We lobby for carers. We always will.

Spousal carers portrait

Lobbying has had a bit of a bad press recently. It comes with all sorts of connotations. Often the press make it sound like it’s all about big business paying its way into the good books with Government to line the pockets of shareholders.

In recent days, the role of charities in lobbying has been questioned too, with one MP saying:

“They [charities] should concentrate resources on helping people rather than campaigns, lobbying, and administration.”

Money isn’t everything

Believe me it’s not all about big bucks. Lobbying is, purely and simply, about using influence, argument and evidence persuasively to achieve change. It doesn’t have to cost a lot.

Carers Trust is not an organisation with pots of money, but we’ve been effective. Without our work, fewer carers would have access to breaks. Fewer mental health carers would have their rights recognised. Young carers would get less support in school. Fewer GPs would be recognising how and why they should support carers. And, once the Government delivers on its promises in the Children and Families Bill, more young carers would be doing caring roles that damage their health, wellbeing and future. There’s still a long way to go, but we have had an impact.

Concerns over new restrictions

Our parliamentary system needs to be open and transparent, and shouldn’t be open to influence by who has the fattest wallet. Because sometimes it’s a process that has been abused, the Government is intending to introduce a Bill to limit the ways in lobbying can be done. It plans to restrict spending on campaigns and make it difficult for charities to work in coalitions.

I have no problem with being more transparent. I will gladly report who we’ve met, what about, and how much we’ve spent, as often as anyone likes. I do have a problem with misunderstanding what campaigning and lobbying is all about and how it helps people who otherwise don’t get their voice heard.

It’s about improving lives

At Carers Trust, campaigning and lobbying is first, second, third, last and always about helping people. It’s about seeing that the situations carers find themselves in, struggling through often with insufficient help, sometimes with their own health deteriorating, are unacceptable. It’s about saying that as a country we can do better for carers, and that better support needs to be put in place.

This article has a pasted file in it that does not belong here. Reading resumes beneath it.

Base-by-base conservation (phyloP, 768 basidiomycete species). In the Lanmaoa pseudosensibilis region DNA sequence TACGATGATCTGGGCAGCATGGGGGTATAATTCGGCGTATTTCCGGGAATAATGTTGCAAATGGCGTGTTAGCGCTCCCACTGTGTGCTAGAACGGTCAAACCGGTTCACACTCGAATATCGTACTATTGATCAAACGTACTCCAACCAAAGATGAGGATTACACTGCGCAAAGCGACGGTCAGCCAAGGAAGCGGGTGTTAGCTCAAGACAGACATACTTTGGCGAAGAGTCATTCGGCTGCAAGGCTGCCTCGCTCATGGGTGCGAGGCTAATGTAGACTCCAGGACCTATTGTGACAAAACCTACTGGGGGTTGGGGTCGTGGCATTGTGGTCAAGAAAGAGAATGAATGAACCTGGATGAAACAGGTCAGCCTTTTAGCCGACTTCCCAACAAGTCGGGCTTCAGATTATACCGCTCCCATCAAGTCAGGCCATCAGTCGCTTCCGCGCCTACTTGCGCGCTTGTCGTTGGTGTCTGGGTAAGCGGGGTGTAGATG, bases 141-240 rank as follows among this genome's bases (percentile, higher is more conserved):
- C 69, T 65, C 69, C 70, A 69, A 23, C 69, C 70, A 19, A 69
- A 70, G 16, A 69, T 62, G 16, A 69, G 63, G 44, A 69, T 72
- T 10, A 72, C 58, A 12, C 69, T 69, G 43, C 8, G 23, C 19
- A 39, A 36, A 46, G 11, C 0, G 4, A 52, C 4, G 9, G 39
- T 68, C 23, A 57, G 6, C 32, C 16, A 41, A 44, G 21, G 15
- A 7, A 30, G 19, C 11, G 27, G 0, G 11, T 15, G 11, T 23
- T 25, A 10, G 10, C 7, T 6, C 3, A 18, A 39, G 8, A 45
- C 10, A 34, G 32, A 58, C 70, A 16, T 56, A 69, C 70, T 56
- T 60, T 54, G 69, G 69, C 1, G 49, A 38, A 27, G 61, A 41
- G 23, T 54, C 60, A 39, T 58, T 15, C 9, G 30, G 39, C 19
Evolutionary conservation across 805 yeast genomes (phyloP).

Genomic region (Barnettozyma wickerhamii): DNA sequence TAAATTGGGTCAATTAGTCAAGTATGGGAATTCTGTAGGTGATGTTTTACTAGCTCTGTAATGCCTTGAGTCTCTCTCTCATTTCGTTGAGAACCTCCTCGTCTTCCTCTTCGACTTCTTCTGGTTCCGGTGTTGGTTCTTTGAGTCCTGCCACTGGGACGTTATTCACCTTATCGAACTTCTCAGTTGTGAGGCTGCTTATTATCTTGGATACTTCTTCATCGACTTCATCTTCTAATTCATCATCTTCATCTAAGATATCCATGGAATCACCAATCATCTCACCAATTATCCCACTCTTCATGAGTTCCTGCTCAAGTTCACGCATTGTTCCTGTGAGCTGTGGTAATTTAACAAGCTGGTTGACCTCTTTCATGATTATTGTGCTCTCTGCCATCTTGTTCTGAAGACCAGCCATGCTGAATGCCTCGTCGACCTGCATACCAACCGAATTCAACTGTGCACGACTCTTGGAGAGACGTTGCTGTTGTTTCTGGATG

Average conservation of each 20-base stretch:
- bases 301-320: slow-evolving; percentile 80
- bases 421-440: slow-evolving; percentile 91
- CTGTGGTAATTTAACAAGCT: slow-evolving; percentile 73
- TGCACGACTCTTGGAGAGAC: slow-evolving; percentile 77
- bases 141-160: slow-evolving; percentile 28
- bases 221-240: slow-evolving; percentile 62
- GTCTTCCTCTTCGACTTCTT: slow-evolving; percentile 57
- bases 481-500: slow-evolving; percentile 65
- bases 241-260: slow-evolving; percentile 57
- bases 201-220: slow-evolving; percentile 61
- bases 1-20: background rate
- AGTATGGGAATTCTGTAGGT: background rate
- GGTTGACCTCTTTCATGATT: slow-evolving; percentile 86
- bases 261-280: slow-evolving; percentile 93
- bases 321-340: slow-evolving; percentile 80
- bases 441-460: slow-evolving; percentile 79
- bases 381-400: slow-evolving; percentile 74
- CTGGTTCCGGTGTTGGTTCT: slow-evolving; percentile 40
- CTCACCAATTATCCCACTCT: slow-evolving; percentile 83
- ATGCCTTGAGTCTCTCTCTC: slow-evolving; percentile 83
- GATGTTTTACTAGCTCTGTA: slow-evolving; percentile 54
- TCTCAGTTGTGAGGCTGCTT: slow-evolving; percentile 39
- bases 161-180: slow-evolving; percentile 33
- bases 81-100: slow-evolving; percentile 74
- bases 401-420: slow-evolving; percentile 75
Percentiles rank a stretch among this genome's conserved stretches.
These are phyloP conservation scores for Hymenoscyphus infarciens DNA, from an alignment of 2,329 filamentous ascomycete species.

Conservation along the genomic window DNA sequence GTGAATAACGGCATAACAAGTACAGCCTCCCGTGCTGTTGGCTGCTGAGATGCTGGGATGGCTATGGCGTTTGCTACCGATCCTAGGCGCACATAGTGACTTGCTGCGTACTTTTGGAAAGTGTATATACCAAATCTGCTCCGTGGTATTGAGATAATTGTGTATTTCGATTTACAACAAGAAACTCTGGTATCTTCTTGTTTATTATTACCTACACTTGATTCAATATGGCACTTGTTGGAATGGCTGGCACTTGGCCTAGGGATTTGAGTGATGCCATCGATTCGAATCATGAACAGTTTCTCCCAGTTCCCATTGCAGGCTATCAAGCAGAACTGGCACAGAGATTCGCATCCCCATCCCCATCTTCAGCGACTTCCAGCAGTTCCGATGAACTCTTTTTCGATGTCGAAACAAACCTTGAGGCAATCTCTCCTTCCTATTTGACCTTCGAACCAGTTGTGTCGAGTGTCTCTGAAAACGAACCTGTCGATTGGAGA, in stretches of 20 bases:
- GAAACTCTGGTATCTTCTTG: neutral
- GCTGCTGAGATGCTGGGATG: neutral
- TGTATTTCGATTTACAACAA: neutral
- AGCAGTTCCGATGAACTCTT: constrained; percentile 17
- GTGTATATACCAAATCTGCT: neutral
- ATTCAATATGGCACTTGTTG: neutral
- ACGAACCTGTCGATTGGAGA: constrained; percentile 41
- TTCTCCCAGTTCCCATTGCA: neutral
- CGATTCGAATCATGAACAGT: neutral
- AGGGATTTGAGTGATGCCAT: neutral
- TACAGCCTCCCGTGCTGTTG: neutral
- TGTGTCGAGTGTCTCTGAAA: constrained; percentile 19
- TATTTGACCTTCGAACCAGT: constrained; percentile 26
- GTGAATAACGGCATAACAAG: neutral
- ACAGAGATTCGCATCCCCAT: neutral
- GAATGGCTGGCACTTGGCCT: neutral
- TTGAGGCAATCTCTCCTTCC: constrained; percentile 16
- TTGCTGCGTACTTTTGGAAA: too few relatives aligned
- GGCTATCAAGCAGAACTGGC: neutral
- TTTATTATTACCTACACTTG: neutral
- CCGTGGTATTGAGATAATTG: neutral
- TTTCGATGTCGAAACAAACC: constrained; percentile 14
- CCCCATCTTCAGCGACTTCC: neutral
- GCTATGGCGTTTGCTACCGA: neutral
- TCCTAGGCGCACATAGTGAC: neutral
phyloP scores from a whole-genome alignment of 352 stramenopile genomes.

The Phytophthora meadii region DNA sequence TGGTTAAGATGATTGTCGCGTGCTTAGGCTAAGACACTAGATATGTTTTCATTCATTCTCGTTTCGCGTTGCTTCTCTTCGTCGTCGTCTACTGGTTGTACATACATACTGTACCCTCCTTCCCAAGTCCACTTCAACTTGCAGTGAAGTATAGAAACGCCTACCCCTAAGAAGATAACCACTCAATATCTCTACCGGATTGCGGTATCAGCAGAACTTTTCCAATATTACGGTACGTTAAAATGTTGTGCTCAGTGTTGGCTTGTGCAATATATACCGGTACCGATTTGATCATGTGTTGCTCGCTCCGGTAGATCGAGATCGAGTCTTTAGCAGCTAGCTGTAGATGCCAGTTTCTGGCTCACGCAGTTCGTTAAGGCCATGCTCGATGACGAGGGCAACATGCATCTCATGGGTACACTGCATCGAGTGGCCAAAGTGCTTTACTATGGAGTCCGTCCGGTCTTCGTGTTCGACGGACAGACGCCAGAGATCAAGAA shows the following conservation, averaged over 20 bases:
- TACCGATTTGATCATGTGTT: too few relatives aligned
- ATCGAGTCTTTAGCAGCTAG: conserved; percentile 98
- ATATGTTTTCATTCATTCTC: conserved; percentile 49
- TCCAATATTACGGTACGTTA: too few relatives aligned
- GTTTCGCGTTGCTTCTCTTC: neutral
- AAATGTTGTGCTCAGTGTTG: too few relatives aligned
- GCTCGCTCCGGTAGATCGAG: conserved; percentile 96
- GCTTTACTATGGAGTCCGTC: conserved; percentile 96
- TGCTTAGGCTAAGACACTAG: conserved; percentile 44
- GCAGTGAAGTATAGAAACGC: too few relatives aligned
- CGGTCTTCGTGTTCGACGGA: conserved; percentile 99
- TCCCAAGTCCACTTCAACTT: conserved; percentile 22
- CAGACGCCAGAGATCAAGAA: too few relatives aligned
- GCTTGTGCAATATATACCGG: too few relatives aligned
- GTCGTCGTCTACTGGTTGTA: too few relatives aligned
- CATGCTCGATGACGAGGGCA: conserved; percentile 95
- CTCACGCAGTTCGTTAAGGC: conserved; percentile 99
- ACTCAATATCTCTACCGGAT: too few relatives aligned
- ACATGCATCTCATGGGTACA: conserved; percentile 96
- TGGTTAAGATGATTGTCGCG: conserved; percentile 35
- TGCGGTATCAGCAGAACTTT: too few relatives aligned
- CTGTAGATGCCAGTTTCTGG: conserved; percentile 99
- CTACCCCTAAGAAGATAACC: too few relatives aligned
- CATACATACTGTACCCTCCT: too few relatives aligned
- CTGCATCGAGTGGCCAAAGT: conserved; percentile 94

We work in coalition, like the National Young Carers Coalition, because it makes sense. Why spend ten charities’ funds campaigning on one issue when we can split the costs between us and achieve more into the bargain by having a bigger voice? Why should ten charities have a meeting with one crucial MP, when we could all meet together and save everyone’s time and money? To not work in coalition, or to make them disincentives, would be ludicrous.

The NHS, social care, benefits and housing should meet carers’ needs better, support for carers should be prioritised, employment law should enable people to work and care, and young carer should be protected from inappropriate levels of caring. If these things happened, most carers wouldn’t need so much support from charities. Most would not find themselves in crisis. Most would have the rights and support they deserve and be able to get on with their lives in the way they want.

Lobbying and campaigning is needed. If we don’t campaign or lobby, we are accepting that charities’ role is just to pick up the pieces when lives are in crisis, rather than helping to ensure their lives are better in the first place.

Continuing our commitment

We think long and hard about our campaigns and lobbying and we campaign responsibly. We can’t and won’t sit by, watching what is happening to carers and think: oh well, that’s just too bad.

We will do what we can to stop it happening and find better solutions. We will work with MPs, government and local decision makers to put in place policies which mean carers don’t have to fight so hard for everything themselves or wait till things get desperate.

Carers Trust is here to make sure carers voices are heard as loudly as possible, by the people who have the power to make a difference. That is our job and we will keep doing it.


August 22, 2013 - Posted by | Uncategorized | , ,

1 Comment »

  1. […] Most charities have no problem with being open about what they do – it’s their purpose to publicise their activities, for example how they have tried to influence government to promote their causes. As Moira Fraser, Director of Policy at the Carers Trust, commented this week: […]

    Pingback by Why the Government’s lobbying bill is a defence of shadow politics | August 25, 2013 | Reply

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